How do you react when you have an idea that is not supported by your boss, even though you are convinced it would benefit your organization?
When you make decisions, do you require a great deal of support before you are comfortable you made the right decision? Or are you confident in your decision-making regardless of the degree of support from others?
How well do you multi-task?
How do you feel about accepting coaching and assistance from others?
Are you “set” in your ways? How do you feel you deal with change?
Save your work
Keep your answers to these questions handy and use them as a reference tool. As you investigate the world of franchising, they will help you make decisions that suit your style, preferences, skills, and motivations.Read More
A franchisor’s mandatory marketing program can offer its franchisees many benefits. However, the very nature of this type of program can cause conflict in the franchisor/franchisee relationship. The fact that the fund is mandatory, requiring franchisees to contribute either a fixed amount or a percentage of gross sales, is not usually the perceived problem. Mandatory funds are actually very common in franchising. Rather, the frequent sticking point is that the franchisee has little to no say in the way these dollars are spent.
Advantages of a Mandatory Marketing Program
Pooling funds contributed by all of its franchisees gives a franchisor more to work with. The franchisor will have more buying power to create a marketing campaign that will benefit the entire system. It can hire a top-tier public relations or advertising firm. It can purchase more expensive advertising, such as television spots, that single franchisees might be unable to afford on their own. Strategic, integrated, large-scale advertising helps build the brand, which in turn benefits individual franchisees. Without a pooled fund, each individual owner must advertise on a smaller and less-noticeable scale.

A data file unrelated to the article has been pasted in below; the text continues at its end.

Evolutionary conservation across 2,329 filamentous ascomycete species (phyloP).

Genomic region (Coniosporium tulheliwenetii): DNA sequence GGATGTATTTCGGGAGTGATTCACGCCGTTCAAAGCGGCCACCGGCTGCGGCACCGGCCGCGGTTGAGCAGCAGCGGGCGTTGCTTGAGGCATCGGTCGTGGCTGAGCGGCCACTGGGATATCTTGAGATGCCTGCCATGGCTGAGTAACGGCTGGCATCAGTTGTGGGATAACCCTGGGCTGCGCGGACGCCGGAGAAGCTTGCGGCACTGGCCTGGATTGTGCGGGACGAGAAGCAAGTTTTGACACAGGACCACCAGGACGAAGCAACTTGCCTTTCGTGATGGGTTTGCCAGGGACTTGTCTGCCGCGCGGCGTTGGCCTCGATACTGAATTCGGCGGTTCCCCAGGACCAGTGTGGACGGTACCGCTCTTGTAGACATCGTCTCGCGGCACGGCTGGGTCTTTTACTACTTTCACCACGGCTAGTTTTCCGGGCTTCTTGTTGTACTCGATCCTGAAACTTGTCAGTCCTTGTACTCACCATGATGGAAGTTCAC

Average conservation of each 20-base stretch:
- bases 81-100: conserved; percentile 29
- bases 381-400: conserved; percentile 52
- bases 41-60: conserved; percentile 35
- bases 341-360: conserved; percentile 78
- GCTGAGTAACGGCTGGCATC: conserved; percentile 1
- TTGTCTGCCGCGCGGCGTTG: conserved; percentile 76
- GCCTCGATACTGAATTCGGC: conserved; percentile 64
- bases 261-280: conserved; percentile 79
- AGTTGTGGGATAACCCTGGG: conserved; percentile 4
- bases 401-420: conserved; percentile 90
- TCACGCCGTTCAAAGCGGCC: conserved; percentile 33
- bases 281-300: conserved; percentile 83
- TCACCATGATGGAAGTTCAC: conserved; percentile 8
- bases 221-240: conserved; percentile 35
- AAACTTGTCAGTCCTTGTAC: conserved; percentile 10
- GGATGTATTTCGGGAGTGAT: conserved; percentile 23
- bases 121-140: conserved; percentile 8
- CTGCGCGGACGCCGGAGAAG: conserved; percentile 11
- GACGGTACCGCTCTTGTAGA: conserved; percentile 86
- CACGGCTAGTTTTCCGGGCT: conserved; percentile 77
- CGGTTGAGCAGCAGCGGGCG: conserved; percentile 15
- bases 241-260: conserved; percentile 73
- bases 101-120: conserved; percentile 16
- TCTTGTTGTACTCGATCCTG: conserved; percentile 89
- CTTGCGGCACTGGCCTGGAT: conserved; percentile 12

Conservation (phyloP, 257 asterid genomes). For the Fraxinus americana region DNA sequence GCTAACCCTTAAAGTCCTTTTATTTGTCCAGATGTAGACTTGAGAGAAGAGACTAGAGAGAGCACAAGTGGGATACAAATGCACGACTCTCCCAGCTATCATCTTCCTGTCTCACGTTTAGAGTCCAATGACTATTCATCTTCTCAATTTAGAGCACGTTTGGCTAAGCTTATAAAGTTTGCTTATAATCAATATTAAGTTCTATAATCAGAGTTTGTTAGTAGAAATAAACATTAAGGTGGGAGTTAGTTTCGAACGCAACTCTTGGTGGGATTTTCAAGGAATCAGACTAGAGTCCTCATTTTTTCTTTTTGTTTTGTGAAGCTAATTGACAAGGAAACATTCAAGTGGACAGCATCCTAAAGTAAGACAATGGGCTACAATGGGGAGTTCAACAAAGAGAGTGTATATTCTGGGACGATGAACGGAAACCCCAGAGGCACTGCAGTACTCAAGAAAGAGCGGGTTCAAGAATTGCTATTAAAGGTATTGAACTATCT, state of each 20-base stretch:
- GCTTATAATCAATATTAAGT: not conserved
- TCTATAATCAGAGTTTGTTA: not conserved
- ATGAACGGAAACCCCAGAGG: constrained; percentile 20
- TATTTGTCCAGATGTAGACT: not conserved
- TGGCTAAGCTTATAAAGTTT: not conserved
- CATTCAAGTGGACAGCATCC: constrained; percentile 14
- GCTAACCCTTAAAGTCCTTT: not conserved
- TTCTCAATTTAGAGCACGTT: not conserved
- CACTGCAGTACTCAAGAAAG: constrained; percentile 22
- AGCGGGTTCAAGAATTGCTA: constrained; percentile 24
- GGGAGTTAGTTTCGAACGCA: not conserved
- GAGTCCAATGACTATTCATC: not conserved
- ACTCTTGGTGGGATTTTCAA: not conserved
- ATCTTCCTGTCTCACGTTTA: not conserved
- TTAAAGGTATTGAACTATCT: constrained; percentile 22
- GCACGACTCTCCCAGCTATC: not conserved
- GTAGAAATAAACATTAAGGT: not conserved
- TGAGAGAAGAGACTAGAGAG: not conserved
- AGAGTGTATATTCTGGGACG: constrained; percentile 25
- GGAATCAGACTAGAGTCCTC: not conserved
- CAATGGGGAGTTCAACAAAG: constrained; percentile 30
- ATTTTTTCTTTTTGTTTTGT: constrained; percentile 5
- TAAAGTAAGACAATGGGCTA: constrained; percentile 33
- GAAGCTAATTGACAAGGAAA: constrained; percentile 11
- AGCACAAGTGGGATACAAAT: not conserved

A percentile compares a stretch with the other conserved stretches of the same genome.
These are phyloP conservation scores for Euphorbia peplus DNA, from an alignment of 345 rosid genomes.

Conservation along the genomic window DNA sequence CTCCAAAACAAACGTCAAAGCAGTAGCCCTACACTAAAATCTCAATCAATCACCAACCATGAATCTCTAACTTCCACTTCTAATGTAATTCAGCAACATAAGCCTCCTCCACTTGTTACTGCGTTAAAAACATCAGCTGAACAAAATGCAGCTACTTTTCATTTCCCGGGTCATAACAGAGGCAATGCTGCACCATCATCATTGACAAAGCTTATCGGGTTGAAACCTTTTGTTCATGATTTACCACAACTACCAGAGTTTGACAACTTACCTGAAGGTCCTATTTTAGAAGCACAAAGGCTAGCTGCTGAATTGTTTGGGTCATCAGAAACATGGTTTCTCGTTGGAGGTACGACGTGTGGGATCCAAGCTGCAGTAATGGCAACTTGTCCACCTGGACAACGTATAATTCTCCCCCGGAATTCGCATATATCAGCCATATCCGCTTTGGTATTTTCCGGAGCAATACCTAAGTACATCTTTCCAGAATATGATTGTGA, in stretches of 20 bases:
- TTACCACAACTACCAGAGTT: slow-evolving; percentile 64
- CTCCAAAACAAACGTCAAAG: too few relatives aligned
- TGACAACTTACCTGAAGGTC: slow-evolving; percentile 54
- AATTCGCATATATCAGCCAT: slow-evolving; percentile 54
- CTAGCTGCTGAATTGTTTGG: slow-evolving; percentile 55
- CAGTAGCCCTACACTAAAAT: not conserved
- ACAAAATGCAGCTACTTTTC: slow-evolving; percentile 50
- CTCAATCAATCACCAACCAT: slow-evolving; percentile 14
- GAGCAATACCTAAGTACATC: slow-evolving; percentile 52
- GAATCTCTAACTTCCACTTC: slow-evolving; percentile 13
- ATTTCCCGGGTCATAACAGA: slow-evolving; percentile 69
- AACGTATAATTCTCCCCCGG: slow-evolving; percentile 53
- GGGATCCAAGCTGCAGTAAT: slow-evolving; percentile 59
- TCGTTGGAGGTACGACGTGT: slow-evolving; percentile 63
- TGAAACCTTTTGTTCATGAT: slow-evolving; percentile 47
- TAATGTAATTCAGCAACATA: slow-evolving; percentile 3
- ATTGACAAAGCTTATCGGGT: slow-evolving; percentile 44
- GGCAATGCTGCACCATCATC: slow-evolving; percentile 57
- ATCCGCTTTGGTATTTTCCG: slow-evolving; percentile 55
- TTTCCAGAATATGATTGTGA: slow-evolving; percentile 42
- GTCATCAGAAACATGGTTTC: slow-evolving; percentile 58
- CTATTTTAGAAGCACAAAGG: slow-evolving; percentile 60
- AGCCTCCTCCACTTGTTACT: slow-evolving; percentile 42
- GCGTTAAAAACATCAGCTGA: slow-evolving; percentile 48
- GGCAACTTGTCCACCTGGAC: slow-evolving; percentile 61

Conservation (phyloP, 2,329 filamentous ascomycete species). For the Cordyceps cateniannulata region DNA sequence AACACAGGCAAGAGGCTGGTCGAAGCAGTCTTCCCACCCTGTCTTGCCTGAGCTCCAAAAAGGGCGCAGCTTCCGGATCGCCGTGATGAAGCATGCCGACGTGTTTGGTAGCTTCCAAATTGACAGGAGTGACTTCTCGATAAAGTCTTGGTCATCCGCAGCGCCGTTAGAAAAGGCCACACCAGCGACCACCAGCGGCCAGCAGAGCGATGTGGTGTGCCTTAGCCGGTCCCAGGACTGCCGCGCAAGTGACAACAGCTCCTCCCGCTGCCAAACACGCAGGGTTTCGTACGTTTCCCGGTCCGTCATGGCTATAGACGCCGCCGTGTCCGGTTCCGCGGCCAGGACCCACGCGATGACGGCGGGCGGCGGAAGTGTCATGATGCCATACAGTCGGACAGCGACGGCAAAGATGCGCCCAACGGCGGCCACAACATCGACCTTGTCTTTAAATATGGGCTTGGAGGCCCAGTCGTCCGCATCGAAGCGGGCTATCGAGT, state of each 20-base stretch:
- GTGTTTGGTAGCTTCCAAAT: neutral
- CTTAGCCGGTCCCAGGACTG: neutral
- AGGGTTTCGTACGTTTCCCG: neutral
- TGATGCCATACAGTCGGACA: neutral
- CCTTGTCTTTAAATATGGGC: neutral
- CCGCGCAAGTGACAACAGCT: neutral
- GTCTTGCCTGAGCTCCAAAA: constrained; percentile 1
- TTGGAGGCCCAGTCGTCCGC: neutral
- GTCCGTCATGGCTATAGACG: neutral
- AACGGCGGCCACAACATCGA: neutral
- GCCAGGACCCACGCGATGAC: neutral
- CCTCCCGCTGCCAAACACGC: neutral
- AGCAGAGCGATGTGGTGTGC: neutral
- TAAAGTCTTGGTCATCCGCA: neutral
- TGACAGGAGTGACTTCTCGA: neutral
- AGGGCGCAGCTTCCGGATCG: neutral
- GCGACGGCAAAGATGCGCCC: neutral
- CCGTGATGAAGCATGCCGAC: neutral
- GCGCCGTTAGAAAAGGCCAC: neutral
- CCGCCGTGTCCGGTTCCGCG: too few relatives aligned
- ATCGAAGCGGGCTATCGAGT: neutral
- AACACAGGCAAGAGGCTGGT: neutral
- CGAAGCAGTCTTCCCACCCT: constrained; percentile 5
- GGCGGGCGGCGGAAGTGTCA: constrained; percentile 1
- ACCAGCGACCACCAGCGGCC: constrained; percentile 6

Look for Balance
Not all mandatory marketing programs are created equal. When evaluating a franchise, take a good look at the marketing program. Assess its quality and whether you’ll receive adequate bang for your buck. Knowing what to look for can help you decide whether the franchisor does a good job of allocating marketing funds.
Consider the most frequent causes of friction in the franchisor/franchisee relationship:
Problem: The cost of producing marketing materials is so great that distribution (i.e., getting the materials in front of the consumer) suffers.
What to look for: Balance between these two sides of the same coin. Great commercials aren’t effective unless they air frequently and in the right markets. Poorly designed ads that air frequently and broadly could do the brand more harm than good. Look for high-quality advertisements that are frequently and widely aired/distributed to a desirable range of potential customers.
Problem: The amount of money spent to promote the brand is greater than the amount spent to urge customers to take action.
What to look for: Again, balance between these two key aspects. Brand name familiarity isn’t enough in itself. Krispy Kreme may be a household name but unless its marketing makes you want to seek out its donuts, the individual franchisees are getting little benefit. Look for a balance between brand building and call-to-action marketing. If a franchisor puts all of its eggs in the brand marketing basket, you’re likely to be unhappy down the road.
Ask the People Who Know
The best way to assess the strength of a franchisor’s mandatory marketing fund is to ask franchisees. Consider it a red flag if the majority are unhappy about the way their marketing contributions are spent.Read More